Visually we can already see there is a very strong correlation between RR intervals captured between the two methods in all plots above, however correlation is not necessarily a good metric in this case, as rMSSD is very time sensitive and we need to make sure that RR intervals are not only correlated, but actually matching very closely what we get from our chest strap.
I computed already rMSSD over the entire segment and printed it in the plot above (see the titles), where we can see they are indeed the same across conditions. However, I've also split each segment above in 1 minute windows, as most users use 1 minute measurements, to compare also minute by minute data. This way we can also see how the algorithms perform on different subsets of the signals, where HRV differs a lot due to breathing effects.
Below you can see both rMSSD and heart rate for minute by minute data, as collected by the camera and Polar H7 on iOS 10:
Results are very good even on a minute by minute basis, on a decent rMSSD range (45 to 120ms). This is a preliminary analysis, but everything seems very much in line with what we reported in the past.
Other minor changes
Not much else has changed in iOS10 for what concerns the current features in HRV4Training, with the main issues being some extra information we need to provide in order to write to the Health app. Make sure to keep your app up to date!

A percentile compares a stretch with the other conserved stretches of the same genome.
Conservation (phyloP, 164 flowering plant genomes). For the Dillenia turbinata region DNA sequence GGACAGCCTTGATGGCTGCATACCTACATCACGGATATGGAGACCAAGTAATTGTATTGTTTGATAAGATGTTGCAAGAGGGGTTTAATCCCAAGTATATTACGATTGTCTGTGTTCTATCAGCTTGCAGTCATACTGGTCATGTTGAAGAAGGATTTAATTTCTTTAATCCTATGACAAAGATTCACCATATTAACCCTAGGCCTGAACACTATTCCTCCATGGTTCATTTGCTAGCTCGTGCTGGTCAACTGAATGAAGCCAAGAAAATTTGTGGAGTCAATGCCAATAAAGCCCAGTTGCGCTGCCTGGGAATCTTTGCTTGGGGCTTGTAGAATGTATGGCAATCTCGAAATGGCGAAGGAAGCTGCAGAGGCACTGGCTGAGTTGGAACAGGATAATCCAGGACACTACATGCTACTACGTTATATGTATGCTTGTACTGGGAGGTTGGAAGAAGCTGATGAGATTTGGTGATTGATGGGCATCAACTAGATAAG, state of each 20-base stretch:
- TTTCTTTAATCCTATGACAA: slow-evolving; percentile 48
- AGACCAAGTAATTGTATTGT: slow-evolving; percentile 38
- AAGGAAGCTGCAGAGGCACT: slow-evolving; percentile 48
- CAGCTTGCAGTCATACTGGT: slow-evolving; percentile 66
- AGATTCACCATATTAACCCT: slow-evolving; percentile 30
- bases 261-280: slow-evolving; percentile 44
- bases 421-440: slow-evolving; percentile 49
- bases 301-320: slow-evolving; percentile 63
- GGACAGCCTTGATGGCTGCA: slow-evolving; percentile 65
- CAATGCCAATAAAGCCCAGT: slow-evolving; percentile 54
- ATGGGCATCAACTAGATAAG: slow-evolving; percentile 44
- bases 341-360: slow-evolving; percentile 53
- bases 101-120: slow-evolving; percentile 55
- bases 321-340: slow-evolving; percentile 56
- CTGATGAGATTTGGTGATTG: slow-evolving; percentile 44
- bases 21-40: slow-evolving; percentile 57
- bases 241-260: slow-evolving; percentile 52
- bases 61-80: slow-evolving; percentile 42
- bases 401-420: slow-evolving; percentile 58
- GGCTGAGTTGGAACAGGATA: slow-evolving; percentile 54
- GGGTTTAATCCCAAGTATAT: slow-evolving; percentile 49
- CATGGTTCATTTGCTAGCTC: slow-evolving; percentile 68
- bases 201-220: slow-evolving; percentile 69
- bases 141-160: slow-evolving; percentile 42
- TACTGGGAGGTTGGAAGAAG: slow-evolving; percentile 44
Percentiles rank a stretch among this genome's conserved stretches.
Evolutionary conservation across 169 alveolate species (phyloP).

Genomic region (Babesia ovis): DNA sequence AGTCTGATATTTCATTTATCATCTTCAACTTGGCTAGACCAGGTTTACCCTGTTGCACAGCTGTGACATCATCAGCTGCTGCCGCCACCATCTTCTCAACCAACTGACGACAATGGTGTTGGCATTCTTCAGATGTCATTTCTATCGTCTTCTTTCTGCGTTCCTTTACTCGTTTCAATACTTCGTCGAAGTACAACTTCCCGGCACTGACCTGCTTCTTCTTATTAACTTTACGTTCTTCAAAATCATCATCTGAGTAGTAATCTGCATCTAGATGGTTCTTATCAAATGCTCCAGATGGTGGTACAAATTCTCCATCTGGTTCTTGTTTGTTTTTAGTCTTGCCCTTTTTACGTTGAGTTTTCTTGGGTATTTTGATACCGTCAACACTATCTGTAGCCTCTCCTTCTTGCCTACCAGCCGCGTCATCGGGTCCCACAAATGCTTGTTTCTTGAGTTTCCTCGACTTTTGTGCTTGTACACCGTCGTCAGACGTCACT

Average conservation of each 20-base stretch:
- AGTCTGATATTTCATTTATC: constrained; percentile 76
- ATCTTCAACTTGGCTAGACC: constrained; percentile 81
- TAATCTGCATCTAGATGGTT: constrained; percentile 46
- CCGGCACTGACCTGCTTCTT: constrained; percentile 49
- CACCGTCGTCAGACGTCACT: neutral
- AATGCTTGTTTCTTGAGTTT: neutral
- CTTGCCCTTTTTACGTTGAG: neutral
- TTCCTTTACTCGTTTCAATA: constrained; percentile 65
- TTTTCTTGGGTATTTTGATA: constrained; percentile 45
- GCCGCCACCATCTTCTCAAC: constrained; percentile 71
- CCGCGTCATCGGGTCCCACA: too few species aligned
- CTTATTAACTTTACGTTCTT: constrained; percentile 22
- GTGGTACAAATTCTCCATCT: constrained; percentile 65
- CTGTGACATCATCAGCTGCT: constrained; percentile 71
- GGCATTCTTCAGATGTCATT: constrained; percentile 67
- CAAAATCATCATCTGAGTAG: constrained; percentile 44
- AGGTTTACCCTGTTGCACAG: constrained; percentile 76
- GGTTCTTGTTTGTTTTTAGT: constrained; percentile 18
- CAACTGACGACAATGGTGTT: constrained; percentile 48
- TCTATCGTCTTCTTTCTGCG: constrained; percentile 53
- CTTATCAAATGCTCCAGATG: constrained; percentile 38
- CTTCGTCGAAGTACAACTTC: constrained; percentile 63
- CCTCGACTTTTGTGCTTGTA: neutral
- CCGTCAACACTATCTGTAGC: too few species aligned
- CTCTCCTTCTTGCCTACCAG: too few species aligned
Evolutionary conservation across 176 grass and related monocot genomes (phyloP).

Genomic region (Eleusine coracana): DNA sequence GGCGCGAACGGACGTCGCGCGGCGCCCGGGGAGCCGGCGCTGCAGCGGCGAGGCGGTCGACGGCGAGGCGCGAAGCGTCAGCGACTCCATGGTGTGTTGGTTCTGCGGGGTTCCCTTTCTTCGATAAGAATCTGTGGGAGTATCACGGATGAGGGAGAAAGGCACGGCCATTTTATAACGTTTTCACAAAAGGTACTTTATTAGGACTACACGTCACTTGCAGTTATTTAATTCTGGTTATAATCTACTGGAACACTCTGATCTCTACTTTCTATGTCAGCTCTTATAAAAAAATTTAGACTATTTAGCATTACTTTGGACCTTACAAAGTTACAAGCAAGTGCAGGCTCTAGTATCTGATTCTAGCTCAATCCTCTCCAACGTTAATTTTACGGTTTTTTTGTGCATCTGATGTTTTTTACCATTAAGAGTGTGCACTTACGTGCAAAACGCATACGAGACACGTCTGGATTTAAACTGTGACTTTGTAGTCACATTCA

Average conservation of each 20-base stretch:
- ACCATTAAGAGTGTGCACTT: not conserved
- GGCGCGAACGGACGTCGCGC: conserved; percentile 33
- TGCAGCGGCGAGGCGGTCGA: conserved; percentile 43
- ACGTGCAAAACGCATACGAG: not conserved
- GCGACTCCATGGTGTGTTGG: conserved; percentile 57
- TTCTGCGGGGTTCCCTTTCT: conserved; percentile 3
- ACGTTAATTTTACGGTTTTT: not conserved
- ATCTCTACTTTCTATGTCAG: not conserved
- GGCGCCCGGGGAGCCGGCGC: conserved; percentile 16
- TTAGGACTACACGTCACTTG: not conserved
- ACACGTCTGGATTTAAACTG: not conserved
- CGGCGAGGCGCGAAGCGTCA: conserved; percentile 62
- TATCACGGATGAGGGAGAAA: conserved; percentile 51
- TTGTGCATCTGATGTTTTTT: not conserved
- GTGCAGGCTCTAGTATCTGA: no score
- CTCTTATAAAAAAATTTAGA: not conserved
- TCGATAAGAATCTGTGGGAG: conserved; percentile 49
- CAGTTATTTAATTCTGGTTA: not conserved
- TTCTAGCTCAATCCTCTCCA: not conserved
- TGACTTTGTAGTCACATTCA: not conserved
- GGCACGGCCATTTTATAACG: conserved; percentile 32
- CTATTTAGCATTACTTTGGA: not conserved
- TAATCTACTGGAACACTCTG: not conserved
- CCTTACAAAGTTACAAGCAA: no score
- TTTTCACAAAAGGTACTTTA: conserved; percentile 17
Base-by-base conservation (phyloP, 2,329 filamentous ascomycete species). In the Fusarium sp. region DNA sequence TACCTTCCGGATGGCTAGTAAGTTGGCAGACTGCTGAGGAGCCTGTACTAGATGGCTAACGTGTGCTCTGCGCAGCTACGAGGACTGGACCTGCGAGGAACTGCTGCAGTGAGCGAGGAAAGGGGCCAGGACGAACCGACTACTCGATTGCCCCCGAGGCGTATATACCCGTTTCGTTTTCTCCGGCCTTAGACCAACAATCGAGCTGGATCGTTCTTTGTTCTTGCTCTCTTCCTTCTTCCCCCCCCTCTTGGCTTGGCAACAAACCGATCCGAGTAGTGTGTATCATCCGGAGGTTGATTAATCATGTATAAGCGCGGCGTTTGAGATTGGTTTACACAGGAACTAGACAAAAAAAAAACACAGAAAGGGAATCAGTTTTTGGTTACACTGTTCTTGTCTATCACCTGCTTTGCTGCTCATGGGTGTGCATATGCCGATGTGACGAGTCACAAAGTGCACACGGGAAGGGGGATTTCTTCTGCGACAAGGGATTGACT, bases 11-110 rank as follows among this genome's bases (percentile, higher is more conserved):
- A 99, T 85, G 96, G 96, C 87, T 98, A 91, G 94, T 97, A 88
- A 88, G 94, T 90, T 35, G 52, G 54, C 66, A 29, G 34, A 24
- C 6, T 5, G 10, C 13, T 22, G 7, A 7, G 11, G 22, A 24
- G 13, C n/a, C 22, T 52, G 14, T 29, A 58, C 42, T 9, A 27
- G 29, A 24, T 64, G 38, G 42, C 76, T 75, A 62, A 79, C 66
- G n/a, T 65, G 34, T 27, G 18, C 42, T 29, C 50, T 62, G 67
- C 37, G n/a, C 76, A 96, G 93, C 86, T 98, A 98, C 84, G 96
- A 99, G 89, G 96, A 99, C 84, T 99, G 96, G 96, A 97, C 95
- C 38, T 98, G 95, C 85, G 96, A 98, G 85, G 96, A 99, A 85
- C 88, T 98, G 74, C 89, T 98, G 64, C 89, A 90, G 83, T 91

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1. Context & Time of the Day
3. Paced breathing
4. Orthostatic Test
5. Slides HRV overview
1a. Acute Changes in HRV
1b. Acute Changes in HRV (population level)
1c. Acute Changes in HRV & measurement consistency
1d. Acute Changes in HRV in endurance and power sports
2a. Interpreting HRV Trends
2b. HRV Baseline Trends & CV
3. Tags & Correlations
4. Ectopic beats & motion artifacts
5. HRV4Training Insights
6. HRV4Training & Sports Science
7. HRV & fitness / training load
8. HRV & performance
9. VO2max models
10. Repeated HRV measurements
11. VO2max and performance
12. HR, HRV and performance
13. Training intensity & performance
14. Publication: VO2max & running performance
Camera & Sensors
1. ECG vs Polar & Mio Alpha
2a. Camera vs Polar
2b. Camera vs Polar iOS10
2c. iPhone 7+ vs Polar
2d. Comparison of PPG sensors
3. Camera measurement guidelines
4. Validation paper
5. Android camera vs Chest strap
6. Zoom HRV vs Polar
1. Features and Recovery Points
2. Daily advice
3. HRV4Training insights
4. Sleep tracking
5. Training load analysis
6a. Integration with Strava
6b. Integration with TrainingPeaks
6c. Integration with SportTracks
6d. Integration with Genetrainer
6e. Integration with Apple Health
6f. Integration with Todays Plan
7. HRV4T Coach advanced view
8. Acute HRV changes by sport
9. Remote tags in HRV4T Coach
10. VO2max Estimation
11. Acute stressors analysis
12. Training Polarization
13. Custom desirable range / SWC
1. Intro to HRV
2. HRV normal values
3. HRV by sport
4. HRV, strength & power
5. AngelSensor & HRV
6. HRV 101: How to
7. Top 5 most read articles
8. HRV normalization by HR
9. How to use HRV, the basics